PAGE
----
By Rick Maese
Washington Post Staff Writer
Sunday, August 23, 2009
With Pittsburgh starting quarterback Ben Roethlisberger missing Saturday night's preseason game because of injury, Steelers fans surely expected a new face in their backfield. They probably didn't realize it would belong to Redskins rookie Brian Orakpo, though.
Playing in just his second professional game, Orakpo practically set up camp on the other side of the Steelers' offensive line, hanging off the Pittsburgh quarterbacks like a cape for much of the night.
"I felt good. I'm getting a lot more acclimated to the positions they have me at," Orakpo said.
As he did a week earlier in Baltimore, Orakpo played longer than the rest of the defensive starters in Saturday's 17-13 victory at FedEx Field.
Albert Haynesworth, London Fletcher and the rest of the first-string unit left for the sidelines after one quarter. But Orakpo stayed in the game for the entire first half, putting together the kind of performance team officials had been dreaming about since draft day.
"Brian created some great pressure off the edge," said Haynesworth. "He was all over the field and made a lot of plays. He is a great young talent."
By halftime, Orakpo had played a role in four tackles, tops on the team. But more importantly, he found himself in the middle of several plays, bouncing back and forth between defensive end and linebacker. He showed the versatility coaches think will provide an instant impact on a defensive unit that was ranked No. 4 in the NFL last season.
While coaches were pleased with Orakpo's performance in the preseason opener a week earlier, Saturday's showing provided more hints as to what the defense is capable of with the 6-foot-4, 260-pounder in the lineup.
A season ago, the Redskins relied on a 4-3 defense, but they spent much of the first half Saturday night in a 3-4 formation. The addition of Orakpo and Haynesworth, a high-profile free agent acquisition from Tennessee, gives defensive coordinator Greg Blache flexibility that wasn't possible a season ago. Haynesworth, a two-time Pro Bowl selection playing his first preseason game, adds a big body in the middle of the line, one that often commands the attention of at least two offensive linemen.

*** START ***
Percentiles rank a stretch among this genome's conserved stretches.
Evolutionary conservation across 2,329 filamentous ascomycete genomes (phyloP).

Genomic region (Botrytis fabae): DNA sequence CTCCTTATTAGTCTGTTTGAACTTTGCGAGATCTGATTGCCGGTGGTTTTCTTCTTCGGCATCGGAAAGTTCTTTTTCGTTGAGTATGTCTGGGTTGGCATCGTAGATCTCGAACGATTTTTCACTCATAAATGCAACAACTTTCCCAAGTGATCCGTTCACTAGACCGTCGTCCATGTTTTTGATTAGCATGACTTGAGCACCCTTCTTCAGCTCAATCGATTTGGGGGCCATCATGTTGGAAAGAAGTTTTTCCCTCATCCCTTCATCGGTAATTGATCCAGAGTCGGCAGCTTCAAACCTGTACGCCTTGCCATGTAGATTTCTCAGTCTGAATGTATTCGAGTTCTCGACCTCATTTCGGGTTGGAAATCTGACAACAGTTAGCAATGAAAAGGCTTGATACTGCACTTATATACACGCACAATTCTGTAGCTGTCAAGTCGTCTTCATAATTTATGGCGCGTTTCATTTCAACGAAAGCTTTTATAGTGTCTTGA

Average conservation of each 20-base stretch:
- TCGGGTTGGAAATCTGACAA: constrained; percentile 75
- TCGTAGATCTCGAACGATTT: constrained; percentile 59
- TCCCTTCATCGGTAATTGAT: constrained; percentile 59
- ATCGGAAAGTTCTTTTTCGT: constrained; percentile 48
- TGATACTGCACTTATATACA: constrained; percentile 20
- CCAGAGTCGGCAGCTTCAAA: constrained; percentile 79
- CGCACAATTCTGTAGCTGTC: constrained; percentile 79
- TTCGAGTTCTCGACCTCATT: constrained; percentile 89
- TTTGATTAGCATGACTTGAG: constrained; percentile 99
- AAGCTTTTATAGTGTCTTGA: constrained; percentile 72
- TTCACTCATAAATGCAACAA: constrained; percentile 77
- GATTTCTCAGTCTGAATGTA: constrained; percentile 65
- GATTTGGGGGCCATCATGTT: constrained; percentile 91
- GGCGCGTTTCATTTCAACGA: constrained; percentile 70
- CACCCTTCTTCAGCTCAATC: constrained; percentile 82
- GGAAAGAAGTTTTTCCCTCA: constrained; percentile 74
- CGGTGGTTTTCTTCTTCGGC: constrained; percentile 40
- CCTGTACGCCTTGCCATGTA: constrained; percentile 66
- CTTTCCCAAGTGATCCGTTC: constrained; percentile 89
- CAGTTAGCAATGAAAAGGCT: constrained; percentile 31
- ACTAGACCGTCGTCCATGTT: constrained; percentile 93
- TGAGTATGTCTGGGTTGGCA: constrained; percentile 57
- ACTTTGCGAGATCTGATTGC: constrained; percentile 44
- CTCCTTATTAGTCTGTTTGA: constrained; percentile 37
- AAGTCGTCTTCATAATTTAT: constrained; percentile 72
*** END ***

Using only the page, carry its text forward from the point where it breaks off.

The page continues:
It's a new look for the Redskins defense and a new position for Orakpo. After four years playing defensive end at the University of Texas, the Redskins drafted him hoping he could learn to play strong-side linebacker. During training camp, Orakpo spent more time practicing with the linebackers than the defensive linemen, studying technique and learning coverage.
At different times Saturday night, Orakpo lined up on the edge, his hand on the ground, and fought through the offensive line. He pressured Pittsburgh quarterbacks on at least three occasions and came close to notching his first sack in a professional uniform.
Midway through the second quarter, the Steelers faced a third and six from their 36-yard line. Pittsburgh's third-string quarterback Dennis Dixon was working out of a shotgun formation and failed to handle the snap. Dixon quickly recovered the ball but could barely catch his breath before Orakpo smothered him at the line of scrimmage.
At other times, Orakpo started plays standing behind the defensive line and fell back into coverage. On one of the Steelers' longest drives of the first half -- which resulted in Jeff Reed's 34-yard field goal -- Orakpo was twice credited for tackles on pass plays.
Along with Byron Westbrook, he helped stop Steelers wide receiver Shaun McDonald on a seven-yard reception, keeping him shy of the first-down marker and forcing a third down. Three plays later, Orakpo and safety Lendy Holmes stopped McDonald again on a 1-yard pass to the right side.
With two preseason games remaining, Orakpo and the defense are already showing ways it can improve on last year's strong showing.
"I think it's going to be a good fit for us," Haynesworth said. "I'm excited about this defense. We need to jell a little bit more, but this defense can be one of the best in the league."